August 23, 1999
Volume 52, No. 1
Health plans may switch to three-tier prescription option
Last year Emory's point-of-service health care plan for its employees, EmoryCare, ran a funding deficit, which the University absorbed. This year to date, the plan is again running a deficit, much of it due to high pharmacy costs, which have risen 62 percent on a per member basis since 1995. In fact, 1998 was the first year in which more dollars were paid for prescription drugs than inpatient services, making pharmacy the highest expenditure in the EmoryCare program. It is a major cost element in the HMO plan as well.
It's not uncommon for a single brand-name prescription to cost $200 or more retail. Pharmaceutical industry experts often cite research and development as a major factor in the staggering costs. New drugs are protected by patent for a minimum of 10 years. When the patent expires another pharmaceutical company can copy the original drug's ingredients. These generic versions of brand-name drugs are required by the Food and Drug Administration to have the same active chemical composition, to be dispensed in the same form, such as tablet or capsule, and to be taken in the same dosage. The only difference is that you're not paying for the "name."
While some prescriptions are available in brand name only, many others have a generic equivalent at less cost. For employees needing several prescriptions monthly, buying generic drugs will increase their savings. When they dispense prescriptions, ask your doctor or pharmacist if there is a suitable, less expensive generic equivalent that will provide the same results.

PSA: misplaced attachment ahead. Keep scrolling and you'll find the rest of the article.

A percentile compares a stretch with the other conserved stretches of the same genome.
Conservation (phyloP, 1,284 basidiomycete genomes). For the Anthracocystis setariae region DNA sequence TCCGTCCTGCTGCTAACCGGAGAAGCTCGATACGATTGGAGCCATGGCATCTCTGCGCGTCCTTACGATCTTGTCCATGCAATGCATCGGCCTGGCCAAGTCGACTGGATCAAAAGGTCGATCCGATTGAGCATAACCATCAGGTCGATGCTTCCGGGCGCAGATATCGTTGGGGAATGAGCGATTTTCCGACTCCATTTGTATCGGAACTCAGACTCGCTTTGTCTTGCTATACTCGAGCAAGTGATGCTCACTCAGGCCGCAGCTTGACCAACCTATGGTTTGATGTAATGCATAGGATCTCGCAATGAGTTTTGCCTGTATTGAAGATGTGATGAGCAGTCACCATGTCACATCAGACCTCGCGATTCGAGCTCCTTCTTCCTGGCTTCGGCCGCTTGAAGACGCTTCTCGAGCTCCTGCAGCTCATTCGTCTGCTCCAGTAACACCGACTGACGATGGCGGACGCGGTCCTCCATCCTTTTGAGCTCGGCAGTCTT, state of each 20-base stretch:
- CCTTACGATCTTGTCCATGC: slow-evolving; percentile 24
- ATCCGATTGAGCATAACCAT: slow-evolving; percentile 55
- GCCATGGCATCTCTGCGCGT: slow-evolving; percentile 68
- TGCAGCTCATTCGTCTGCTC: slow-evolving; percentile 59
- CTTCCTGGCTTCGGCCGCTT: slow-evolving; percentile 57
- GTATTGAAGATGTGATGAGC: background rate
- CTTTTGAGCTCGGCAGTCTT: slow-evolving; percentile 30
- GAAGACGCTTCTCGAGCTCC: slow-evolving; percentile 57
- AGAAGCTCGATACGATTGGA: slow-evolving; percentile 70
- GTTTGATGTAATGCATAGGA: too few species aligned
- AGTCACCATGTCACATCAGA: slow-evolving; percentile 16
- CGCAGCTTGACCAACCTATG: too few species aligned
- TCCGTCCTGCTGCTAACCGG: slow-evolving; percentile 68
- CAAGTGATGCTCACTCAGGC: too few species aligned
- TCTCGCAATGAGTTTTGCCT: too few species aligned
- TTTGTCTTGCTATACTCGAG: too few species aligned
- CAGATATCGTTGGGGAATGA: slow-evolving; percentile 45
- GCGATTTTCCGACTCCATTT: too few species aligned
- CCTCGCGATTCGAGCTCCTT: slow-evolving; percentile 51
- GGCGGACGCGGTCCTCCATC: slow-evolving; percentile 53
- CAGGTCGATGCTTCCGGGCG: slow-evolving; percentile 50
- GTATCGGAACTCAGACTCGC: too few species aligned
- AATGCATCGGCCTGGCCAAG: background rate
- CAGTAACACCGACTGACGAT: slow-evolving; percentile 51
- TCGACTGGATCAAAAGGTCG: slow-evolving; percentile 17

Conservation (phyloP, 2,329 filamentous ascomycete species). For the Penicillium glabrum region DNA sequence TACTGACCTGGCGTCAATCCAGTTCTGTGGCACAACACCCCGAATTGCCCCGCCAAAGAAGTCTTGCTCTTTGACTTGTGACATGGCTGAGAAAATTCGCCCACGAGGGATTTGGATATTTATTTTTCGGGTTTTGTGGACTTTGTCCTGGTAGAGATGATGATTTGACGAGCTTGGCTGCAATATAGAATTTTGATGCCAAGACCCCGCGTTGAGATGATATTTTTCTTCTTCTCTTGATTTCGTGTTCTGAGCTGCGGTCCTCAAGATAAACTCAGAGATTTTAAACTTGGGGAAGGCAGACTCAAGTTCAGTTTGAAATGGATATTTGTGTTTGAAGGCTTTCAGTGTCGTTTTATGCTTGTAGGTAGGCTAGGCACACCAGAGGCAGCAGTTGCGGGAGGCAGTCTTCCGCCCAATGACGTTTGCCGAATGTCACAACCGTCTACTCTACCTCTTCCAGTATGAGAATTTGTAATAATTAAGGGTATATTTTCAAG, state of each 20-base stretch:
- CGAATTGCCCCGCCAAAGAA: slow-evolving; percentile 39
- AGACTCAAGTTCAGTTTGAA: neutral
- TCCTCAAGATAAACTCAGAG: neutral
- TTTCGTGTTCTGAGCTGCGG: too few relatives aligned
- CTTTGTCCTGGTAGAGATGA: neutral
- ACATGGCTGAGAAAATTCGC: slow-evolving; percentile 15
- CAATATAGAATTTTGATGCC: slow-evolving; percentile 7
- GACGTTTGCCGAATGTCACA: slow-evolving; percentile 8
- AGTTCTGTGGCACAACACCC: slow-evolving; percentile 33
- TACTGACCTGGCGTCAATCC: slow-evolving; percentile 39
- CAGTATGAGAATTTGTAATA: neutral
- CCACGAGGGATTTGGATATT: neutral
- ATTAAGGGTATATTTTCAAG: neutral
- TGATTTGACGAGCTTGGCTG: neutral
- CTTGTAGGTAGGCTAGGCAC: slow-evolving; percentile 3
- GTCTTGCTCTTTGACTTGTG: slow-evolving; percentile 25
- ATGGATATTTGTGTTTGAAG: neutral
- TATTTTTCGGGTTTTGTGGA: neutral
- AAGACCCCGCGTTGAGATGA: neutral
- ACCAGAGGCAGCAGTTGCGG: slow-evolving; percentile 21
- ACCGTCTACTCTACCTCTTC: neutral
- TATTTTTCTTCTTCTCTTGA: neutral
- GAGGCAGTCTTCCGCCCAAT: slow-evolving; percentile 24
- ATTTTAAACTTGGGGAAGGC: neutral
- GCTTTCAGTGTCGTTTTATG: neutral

"To help curtail pharmacy costs, beginning Jan. 1, 2000, we are considering changing to a 'three-tier' structure for both EmoryCare (POS) and EmoryChoice (HMO)," said Pat Douglass, assistant vice president for Human Resources. The first tier would be generic, with the lowest co-payment; the second formulary-a list of preferred, commonly prescribed drugs-with a higher co-payment; and the third tier would be non-formulary, with the highest co-payment. "We also plan to offer a mail-order prescription service, which will allow you to get a 90-day supply for the cost of a 60-day supply," Douglass said.
In addition to requesting generic drugs when available, employees can save money on prescriptions next year by:
Even with increased co-payments on prescriptions, Emory employees will
still save quite a bit over the retail cost. To get an idea of this, the
next time you get a prescription filled, ask the pharmacist what you'd be
paying without insurance. You'll be amazed.